The crocodile – folksong for high voice and piano (pre 14 December 1941, Britten aged 28)
Dedication Not known
Audio clips (with thanks to Hyperion)
The crocodile (Gerald Finley (baritone), Julius Drake (piano))
Background and Critical Reception
The crocodile is a relatively late discovery in the massive output of Britten’s folksong arrangements, and was not grouped in with any other songs by him, despite sharing close proximity with other songs in the first volume of British Isles arrangements.
The Britten Thematic Catalogue entry for the song confirms its origins, found in English county songs, collected and ed. L. Broadwood and J.A. Fuller Maitland and published in 1893.
It is recorded as being performed on 14 December 1941 at a concert that Britten and Pears gave in New York.
The crocodile is pure gold, a frankly ridiculous song – in the best possible way. It’s also a sharp prod in the ribs for anyone who thinks Britten’s music lacks any humour. It is certainly the most I’ve laughed with Britten!
In the course of five minutes and seven verses Britten takes us into a new key for each, responding to the nonsense text with some brilliant slights of hand and spiced-up harmonies in the piano part. The mock-sadness when the crocodile dies in the sixth verse is very well done, and so are the ‘wrong notes’ that are left littered all over the piano part. That we end up in the key with which we begin is no small miracle on the part of the composer.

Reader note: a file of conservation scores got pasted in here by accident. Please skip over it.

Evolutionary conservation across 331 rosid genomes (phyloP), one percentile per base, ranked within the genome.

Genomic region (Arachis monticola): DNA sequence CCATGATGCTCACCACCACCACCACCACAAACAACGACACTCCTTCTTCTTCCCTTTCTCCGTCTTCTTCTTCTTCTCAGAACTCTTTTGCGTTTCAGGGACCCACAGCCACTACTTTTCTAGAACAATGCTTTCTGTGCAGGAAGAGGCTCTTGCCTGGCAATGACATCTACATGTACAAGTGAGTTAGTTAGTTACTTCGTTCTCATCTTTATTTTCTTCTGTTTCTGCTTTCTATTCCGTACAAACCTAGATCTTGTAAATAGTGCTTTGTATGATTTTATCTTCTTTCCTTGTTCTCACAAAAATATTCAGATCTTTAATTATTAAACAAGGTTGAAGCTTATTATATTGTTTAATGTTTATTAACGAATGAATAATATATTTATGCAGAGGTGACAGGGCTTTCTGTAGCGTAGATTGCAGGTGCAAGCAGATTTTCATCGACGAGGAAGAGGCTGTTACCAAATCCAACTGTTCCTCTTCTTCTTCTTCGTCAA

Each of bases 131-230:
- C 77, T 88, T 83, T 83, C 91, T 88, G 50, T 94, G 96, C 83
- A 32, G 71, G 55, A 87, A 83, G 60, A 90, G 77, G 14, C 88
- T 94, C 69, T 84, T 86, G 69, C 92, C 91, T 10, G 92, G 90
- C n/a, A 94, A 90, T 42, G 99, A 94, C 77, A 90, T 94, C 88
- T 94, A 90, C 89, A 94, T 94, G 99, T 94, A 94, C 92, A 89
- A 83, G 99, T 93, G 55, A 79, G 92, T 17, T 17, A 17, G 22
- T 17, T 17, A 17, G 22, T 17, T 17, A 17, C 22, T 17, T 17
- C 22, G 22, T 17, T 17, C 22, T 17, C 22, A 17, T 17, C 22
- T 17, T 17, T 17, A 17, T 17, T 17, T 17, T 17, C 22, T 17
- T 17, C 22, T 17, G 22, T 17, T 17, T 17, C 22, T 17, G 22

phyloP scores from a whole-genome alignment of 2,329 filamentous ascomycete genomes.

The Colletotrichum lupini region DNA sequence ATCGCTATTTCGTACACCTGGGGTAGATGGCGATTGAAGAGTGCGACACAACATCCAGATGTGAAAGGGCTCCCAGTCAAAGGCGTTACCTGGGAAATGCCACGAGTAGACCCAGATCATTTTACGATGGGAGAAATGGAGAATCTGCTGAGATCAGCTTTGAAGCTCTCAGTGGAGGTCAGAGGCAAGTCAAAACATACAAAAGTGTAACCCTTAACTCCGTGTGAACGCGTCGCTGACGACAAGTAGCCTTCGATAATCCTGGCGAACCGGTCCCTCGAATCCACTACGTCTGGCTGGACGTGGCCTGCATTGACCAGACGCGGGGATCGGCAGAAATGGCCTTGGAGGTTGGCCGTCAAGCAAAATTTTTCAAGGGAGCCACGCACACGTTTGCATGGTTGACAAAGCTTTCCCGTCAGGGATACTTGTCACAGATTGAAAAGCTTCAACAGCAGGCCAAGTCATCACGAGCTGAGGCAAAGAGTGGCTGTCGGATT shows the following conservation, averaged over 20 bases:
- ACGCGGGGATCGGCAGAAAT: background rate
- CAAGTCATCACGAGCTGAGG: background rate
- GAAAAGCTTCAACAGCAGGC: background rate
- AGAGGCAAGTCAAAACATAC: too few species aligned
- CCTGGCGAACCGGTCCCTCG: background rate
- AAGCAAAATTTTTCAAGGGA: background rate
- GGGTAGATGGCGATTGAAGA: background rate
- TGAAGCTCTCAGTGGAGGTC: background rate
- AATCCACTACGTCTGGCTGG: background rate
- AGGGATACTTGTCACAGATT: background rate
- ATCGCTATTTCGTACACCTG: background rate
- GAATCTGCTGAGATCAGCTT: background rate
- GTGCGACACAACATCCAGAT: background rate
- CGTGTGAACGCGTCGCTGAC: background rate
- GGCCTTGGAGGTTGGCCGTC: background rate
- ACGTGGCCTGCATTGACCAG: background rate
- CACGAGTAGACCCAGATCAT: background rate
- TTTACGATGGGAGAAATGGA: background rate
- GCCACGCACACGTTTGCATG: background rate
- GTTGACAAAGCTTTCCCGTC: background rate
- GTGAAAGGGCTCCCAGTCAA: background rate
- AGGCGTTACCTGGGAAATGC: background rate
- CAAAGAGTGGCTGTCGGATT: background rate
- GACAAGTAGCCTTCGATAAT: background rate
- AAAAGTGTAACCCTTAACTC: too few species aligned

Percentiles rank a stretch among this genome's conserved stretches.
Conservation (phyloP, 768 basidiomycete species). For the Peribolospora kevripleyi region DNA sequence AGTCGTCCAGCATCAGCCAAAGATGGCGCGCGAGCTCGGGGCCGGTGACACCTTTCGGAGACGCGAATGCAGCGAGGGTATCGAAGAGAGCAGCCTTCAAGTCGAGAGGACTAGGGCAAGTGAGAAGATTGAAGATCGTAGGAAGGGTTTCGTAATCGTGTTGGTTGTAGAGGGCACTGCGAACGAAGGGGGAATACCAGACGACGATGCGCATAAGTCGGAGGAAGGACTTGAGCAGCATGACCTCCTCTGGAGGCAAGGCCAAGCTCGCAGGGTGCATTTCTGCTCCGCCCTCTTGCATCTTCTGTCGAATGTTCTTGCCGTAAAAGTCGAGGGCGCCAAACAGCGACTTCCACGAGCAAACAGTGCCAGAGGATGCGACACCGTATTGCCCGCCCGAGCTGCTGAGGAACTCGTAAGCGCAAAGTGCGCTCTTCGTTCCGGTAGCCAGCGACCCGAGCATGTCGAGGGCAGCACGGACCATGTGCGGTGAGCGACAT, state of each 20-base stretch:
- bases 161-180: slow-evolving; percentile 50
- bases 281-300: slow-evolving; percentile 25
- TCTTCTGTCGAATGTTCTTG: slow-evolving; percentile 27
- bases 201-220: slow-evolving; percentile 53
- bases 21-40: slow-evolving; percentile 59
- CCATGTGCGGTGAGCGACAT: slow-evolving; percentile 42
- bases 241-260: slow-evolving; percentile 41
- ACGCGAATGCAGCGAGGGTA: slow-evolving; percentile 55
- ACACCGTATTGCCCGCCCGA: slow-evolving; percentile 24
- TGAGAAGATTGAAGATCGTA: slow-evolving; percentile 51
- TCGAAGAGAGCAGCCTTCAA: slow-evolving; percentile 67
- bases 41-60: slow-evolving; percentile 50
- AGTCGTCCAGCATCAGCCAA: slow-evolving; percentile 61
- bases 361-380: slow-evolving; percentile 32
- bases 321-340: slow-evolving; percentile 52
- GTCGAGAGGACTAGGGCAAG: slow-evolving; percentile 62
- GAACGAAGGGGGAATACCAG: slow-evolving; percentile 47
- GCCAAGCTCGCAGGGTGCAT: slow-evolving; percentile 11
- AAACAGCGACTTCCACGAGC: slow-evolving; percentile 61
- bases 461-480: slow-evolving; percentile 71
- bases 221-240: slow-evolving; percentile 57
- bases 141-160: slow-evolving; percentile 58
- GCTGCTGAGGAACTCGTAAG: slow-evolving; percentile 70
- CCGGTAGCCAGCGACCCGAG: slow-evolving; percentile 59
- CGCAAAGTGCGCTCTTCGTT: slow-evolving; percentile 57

It’s no wonder this has become an encore piece, for it has the potential to bring the house down on any song recital. It sounds absurd when you hear it, but that’s the complete point!
Philip Langridge (tenor), Graham Johnson (piano) (Naxos)
Gerald Finley (baritone), Julius Drake (piano) (Hyperion)
Considering The crocodile is a sung choc (or croc!) full of character, it is a surprise not to see it recorded more often – and there only appear to be two versions currently available. One of these is tenor Philip Langridge and pianist Graham Johnson, originally released on Collins but now available on Naxos. They are beyond reproach in a fabulously entertaining performance. Gerald Finley, with his lower range, and Julius Drake are likewise, sending up the text brilliantly.
Philip Langridge and Graham Johnson, the only version available on Spotify, can be found here.
Also written in 1941: Lutosławski – Variations on a theme by Paganini
Next up: The trees they grow so high